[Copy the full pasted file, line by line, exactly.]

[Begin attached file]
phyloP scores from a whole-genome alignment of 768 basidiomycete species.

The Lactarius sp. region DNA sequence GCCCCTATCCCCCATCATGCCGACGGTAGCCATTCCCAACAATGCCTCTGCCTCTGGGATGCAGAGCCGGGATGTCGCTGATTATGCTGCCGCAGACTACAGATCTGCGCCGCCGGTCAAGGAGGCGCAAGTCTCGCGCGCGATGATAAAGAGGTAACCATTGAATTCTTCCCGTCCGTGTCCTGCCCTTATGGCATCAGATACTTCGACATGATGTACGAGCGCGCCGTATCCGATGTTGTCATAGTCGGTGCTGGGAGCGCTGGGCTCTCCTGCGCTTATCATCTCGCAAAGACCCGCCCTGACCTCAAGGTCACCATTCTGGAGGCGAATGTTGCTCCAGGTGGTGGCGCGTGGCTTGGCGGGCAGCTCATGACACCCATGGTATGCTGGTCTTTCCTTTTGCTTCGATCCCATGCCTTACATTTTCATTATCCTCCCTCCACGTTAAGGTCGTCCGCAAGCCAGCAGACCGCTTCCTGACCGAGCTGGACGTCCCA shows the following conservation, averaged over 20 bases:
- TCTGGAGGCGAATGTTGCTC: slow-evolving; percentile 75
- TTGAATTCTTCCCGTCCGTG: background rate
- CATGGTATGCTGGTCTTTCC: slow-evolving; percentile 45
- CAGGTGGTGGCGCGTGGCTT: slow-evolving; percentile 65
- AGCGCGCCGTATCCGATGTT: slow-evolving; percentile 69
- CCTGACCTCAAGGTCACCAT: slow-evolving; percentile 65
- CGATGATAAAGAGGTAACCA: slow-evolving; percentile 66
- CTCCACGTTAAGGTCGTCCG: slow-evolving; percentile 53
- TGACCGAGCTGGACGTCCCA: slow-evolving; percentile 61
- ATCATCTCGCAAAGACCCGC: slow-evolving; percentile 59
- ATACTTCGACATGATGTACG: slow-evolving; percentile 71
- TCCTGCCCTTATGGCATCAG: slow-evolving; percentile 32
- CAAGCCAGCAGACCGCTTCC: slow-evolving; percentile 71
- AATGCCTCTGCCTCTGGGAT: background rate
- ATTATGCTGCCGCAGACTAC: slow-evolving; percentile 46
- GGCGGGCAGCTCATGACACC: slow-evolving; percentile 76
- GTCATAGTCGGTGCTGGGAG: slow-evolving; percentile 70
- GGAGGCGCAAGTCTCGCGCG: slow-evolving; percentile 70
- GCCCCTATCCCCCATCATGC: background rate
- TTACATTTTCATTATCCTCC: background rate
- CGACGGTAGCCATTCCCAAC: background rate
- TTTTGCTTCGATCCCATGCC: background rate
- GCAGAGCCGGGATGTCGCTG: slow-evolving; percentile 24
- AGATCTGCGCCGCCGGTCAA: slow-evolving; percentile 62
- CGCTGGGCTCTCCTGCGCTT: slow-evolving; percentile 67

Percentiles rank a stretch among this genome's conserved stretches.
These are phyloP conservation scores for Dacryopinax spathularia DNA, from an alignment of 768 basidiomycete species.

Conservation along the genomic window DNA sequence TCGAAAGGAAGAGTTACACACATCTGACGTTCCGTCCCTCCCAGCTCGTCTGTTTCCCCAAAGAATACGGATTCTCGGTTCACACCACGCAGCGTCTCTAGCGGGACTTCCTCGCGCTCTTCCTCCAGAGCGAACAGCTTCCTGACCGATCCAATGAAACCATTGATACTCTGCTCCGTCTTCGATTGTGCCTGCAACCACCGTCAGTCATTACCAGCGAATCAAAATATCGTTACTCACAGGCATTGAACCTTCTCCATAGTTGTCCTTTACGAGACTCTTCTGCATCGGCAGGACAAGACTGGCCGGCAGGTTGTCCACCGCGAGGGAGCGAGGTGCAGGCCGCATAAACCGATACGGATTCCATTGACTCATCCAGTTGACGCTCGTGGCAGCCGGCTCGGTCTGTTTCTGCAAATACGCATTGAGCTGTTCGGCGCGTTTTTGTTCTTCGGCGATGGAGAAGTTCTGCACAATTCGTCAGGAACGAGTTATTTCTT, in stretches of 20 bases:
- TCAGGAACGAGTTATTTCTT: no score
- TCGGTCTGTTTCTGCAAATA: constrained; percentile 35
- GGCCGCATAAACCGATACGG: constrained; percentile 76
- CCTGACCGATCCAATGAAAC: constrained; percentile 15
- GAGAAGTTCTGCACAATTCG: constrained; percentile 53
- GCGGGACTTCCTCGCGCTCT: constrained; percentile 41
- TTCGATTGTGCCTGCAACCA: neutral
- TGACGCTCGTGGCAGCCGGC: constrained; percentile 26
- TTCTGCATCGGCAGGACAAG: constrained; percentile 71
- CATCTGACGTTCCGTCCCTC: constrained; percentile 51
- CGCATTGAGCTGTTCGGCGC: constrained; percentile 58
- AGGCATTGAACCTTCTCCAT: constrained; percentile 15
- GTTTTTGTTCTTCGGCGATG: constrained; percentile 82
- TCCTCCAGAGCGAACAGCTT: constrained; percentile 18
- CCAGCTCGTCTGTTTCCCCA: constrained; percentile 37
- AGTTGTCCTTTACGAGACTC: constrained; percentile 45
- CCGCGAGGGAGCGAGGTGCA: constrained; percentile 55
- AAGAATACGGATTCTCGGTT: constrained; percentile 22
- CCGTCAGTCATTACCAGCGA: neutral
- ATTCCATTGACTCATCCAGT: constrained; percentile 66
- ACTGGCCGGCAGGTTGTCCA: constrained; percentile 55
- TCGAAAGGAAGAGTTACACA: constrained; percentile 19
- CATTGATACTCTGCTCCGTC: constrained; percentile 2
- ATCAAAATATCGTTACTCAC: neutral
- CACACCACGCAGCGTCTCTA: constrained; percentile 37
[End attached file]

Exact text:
phyloP scores from a whole-genome alignment of 768 basidiomycete species.

The Lactarius sp. region DNA sequence GCCCCTATCCCCCATCATGCCGACGGTAGCCATTCCCAACAATGCCTCTGCCTCTGGGATGCAGAGCCGGGATGTCGCTGATTATGCTGCCGCAGACTACAGATCTGCGCCGCCGGTCAAGGAGGCGCAAGTCTCGCGCGCGATGATAAAGAGGTAACCATTGAATTCTTCCCGTCCGTGTCCTGCCCTTATGGCATCAGATACTTCGACATGATGTACGAGCGCGCCGTATCCGATGTTGTCATAGTCGGTGCTGGGAGCGCTGGGCTCTCCTGCGCTTATCATCTCGCAAAGACCCGCCCTGACCTCAAGGTCACCATTCTGGAGGCGAATGTTGCTCCAGGTGGTGGCGCGTGGCTTGGCGGGCAGCTCATGACACCCATGGTATGCTGGTCTTTCCTTTTGCTTCGATCCCATGCCTTACATTTTCATTATCCTCCCTCCACGTTAAGGTCGTCCGCAAGCCAGCAGACCGCTTCCTGACCGAGCTGGACGTCCCA shows the following conservation, averaged over 20 bases:
- TCTGGAGGCGAATGTTGCTC: slow-evolving; percentile 75
- TTGAATTCTTCCCGTCCGTG: background rate
- CATGGTATGCTGGTCTTTCC: slow-evolving; percentile 45
- CAGGTGGTGGCGCGTGGCTT: slow-evolving; percentile 65
- AGCGCGCCGTATCCGATGTT: slow-evolving; percentile 69
- CCTGACCTCAAGGTCACCAT: slow-evolving; percentile 65
- CGATGATAAAGAGGTAACCA: slow-evolving; percentile 66
- CTCCACGTTAAGGTCGTCCG: slow-evolving; percentile 53
- TGACCGAGCTGGACGTCCCA: slow-evolving; percentile 61
- ATCATCTCGCAAAGACCCGC: slow-evolving; percentile 59
- ATACTTCGACATGATGTACG: slow-evolving; percentile 71
- TCCTGCCCTTATGGCATCAG: slow-evolving; percentile 32
- CAAGCCAGCAGACCGCTTCC: slow-evolving; percentile 71
- AATGCCTCTGCCTCTGGGAT: background rate
- ATTATGCTGCCGCAGACTAC: slow-evolving; percentile 46
- GGCGGGCAGCTCATGACACC: slow-evolving; percentile 76
- GTCATAGTCGGTGCTGGGAG: slow-evolving; percentile 70
- GGAGGCGCAAGTCTCGCGCG: slow-evolving; percentile 70
- GCCCCTATCCCCCATCATGC: background rate
- TTACATTTTCATTATCCTCC: background rate
- CGACGGTAGCCATTCCCAAC: background rate
- TTTTGCTTCGATCCCATGCC: background rate
- GCAGAGCCGGGATGTCGCTG: slow-evolving; percentile 24
- AGATCTGCGCCGCCGGTCAA: slow-evolving; percentile 62
- CGCTGGGCTCTCCTGCGCTT: slow-evolving; percentile 67

Percentiles rank a stretch among this genome's conserved stretches.
These are phyloP conservation scores for Dacryopinax spathularia DNA, from an alignment of 768 basidiomycete species.

Conservation along the genomic window DNA sequence TCGAAAGGAAGAGTTACACACATCTGACGTTCCGTCCCTCCCAGCTCGTCTGTTTCCCCAAAGAATACGGATTCTCGGTTCACACCACGCAGCGTCTCTAGCGGGACTTCCTCGCGCTCTTCCTCCAGAGCGAACAGCTTCCTGACCGATCCAATGAAACCATTGATACTCTGCTCCGTCTTCGATTGTGCCTGCAACCACCGTCAGTCATTACCAGCGAATCAAAATATCGTTACTCACAGGCATTGAACCTTCTCCATAGTTGTCCTTTACGAGACTCTTCTGCATCGGCAGGACAAGACTGGCCGGCAGGTTGTCCACCGCGAGGGAGCGAGGTGCAGGCCGCATAAACCGATACGGATTCCATTGACTCATCCAGTTGACGCTCGTGGCAGCCGGCTCGGTCTGTTTCTGCAAATACGCATTGAGCTGTTCGGCGCGTTTTTGTTCTTCGGCGATGGAGAAGTTCTGCACAATTCGTCAGGAACGAGTTATTTCTT, in stretches of 20 bases:
- TCAGGAACGAGTTATTTCTT: no score
- TCGGTCTGTTTCTGCAAATA: constrained; percentile 35
- GGCCGCATAAACCGATACGG: constrained; percentile 76
- CCTGACCGATCCAATGAAAC: constrained; percentile 15
- GAGAAGTTCTGCACAATTCG: constrained; percentile 53
- GCGGGACTTCCTCGCGCTCT: constrained; percentile 41
- TTCGATTGTGCCTGCAACCA: neutral
- TGACGCTCGTGGCAGCCGGC: constrained; percentile 26
- TTCTGCATCGGCAGGACAAG: constrained; percentile 71
- CATCTGACGTTCCGTCCCTC: constrained; percentile 51
- CGCATTGAGCTGTTCGGCGC: constrained; percentile 58
- AGGCATTGAACCTTCTCCAT: constrained; percentile 15
- GTTTTTGTTCTTCGGCGATG: constrained; percentile 82
- TCCTCCAGAGCGAACAGCTT: constrained; percentile 18
- CCAGCTCGTCTGTTTCCCCA: constrained; percentile 37
- AGTTGTCCTTTACGAGACTC: constrained; percentile 45
- CCGCGAGGGAGCGAGGTGCA: constrained; percentile 55
- AAGAATACGGATTCTCGGTT: constrained; percentile 22
- CCGTCAGTCATTACCAGCGA: neutral
- ATTCCATTGACTCATCCAGT: constrained; percentile 66
- ACTGGCCGGCAGGTTGTCCA: constrained; percentile 55
- TCGAAAGGAAGAGTTACACA: constrained; percentile 19
- CATTGATACTCTGCTCCGTC: constrained; percentile 2
- ATCAAAATATCGTTACTCAC: neutral
- CACACCACGCAGCGTCTCTA: constrained; percentile 37